Offering a clubhouse office has become a great way to drive office engagement. These workspaces are “epicenters of employee culture, connection, and community” and predominantly drive office attendance by way of socialization.
While socialization is an important incentive that can increase office attendance, socialization shouldn’t be the only motivator for employees to leave their remote working environments.
What draws people to offices?
In general, there are four activities–outside of socialization–that can draw people to offices:
- Learning and professional development
- Burnout reduction
Approximately 75% of employees consider collaboration and teamwork as “very important” to their work. It’s also estimated that companies that foster a healthy culture of collaboration and communication, can reduce turnover rates by 50%.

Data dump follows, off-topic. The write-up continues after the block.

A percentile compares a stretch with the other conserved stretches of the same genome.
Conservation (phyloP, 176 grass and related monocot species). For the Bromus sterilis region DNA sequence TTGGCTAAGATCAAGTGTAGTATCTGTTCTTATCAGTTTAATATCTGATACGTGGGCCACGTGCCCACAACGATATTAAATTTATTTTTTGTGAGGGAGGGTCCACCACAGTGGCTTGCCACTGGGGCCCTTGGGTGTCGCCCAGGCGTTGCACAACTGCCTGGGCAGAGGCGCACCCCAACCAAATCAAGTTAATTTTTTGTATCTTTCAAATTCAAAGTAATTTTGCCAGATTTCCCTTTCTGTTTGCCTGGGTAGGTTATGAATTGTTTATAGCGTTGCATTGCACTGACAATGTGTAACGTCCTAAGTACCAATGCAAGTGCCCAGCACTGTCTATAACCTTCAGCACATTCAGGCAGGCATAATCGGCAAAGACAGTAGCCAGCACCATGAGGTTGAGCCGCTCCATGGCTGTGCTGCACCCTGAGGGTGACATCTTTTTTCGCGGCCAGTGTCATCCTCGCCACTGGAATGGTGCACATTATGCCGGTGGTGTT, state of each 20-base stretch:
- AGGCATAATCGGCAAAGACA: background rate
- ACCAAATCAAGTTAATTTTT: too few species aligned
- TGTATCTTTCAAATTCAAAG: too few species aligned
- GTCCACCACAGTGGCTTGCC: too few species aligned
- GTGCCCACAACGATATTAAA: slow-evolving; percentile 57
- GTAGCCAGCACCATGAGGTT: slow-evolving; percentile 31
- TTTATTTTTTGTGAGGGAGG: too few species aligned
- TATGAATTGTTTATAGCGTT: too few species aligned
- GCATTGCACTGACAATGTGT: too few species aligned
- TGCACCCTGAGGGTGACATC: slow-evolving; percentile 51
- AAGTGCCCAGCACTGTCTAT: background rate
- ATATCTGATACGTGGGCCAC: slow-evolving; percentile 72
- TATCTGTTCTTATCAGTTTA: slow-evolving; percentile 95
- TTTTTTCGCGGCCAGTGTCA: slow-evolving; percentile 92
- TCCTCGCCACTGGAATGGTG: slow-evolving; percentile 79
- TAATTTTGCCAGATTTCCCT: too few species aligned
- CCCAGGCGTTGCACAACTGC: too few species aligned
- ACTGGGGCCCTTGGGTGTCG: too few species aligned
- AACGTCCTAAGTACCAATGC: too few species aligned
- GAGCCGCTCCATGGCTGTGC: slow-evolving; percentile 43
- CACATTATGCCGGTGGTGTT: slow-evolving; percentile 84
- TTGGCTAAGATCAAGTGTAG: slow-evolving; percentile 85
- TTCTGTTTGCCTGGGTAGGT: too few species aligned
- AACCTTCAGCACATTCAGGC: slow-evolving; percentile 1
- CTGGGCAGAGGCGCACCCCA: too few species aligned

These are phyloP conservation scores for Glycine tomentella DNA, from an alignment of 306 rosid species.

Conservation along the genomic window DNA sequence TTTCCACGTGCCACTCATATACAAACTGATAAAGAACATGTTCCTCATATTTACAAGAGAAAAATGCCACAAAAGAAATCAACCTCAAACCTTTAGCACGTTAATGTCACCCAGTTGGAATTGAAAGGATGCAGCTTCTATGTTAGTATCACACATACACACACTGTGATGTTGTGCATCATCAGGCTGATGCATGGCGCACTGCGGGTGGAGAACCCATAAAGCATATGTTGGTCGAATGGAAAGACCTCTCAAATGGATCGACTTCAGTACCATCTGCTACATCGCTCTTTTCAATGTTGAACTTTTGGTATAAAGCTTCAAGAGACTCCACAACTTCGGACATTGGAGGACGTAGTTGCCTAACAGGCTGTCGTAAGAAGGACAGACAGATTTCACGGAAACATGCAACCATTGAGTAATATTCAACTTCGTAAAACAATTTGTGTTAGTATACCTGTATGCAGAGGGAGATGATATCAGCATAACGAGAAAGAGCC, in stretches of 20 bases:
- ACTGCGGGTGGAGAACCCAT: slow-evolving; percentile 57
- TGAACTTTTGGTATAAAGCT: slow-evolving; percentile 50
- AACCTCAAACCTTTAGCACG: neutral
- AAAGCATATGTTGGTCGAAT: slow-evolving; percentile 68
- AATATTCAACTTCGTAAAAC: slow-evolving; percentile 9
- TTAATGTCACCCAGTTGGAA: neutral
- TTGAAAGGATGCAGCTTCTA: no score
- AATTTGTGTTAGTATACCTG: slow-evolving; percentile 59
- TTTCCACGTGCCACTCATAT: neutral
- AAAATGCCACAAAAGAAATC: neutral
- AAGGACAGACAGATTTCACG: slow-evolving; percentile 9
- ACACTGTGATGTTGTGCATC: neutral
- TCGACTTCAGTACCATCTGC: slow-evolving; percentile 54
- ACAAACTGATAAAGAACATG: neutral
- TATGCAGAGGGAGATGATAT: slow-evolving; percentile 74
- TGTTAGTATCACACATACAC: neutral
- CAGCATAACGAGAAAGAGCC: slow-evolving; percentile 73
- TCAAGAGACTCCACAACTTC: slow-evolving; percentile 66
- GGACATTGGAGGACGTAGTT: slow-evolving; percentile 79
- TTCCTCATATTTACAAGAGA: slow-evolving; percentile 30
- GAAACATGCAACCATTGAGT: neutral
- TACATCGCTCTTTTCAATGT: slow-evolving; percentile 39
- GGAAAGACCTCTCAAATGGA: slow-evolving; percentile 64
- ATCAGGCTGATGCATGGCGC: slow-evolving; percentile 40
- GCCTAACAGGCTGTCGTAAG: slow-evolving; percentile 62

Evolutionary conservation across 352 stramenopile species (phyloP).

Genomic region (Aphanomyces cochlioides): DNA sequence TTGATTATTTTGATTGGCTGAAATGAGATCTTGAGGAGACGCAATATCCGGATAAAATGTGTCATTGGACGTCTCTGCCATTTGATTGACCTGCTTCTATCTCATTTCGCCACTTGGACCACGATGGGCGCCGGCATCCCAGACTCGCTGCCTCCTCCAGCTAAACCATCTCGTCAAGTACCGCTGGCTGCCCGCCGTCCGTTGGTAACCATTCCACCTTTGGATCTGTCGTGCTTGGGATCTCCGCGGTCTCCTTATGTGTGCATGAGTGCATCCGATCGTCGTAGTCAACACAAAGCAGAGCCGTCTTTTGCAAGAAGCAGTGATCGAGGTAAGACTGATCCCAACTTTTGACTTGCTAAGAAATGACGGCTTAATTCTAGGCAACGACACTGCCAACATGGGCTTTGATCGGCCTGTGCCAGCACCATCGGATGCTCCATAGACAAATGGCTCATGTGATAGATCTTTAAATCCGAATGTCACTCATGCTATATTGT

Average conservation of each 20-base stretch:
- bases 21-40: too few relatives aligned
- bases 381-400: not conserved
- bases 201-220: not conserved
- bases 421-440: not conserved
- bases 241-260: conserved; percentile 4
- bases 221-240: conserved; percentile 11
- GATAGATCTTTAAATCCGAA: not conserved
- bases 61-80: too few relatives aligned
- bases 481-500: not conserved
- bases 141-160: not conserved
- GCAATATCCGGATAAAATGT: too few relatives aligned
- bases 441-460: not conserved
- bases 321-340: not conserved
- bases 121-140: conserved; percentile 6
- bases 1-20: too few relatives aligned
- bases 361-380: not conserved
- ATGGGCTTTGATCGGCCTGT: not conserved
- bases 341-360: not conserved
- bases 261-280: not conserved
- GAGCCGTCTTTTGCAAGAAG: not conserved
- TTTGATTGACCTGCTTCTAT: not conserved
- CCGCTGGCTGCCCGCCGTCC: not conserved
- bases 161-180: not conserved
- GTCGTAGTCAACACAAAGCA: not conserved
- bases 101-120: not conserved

One of the main reasons why people enjoy using office space is interacting with colleagues–since Covid, 45% of employees say they miss in-person meetings and collaborative activities.
While many employees want to use the office for collaboration, many offices aren’t designed to facilitate more “we” space. Most traditional office spaces dedicate 70% of the office to individual spaces. On average, individual spaces take up 250 to 300 square feet per individual–leaving only 30% of space for collaboration.
If in-person collaboration is a desire of your employees, it may be time to flip the traditional 70/30 ratio to one that allows for more collaboration and team-based activities.
2. Learning and professional development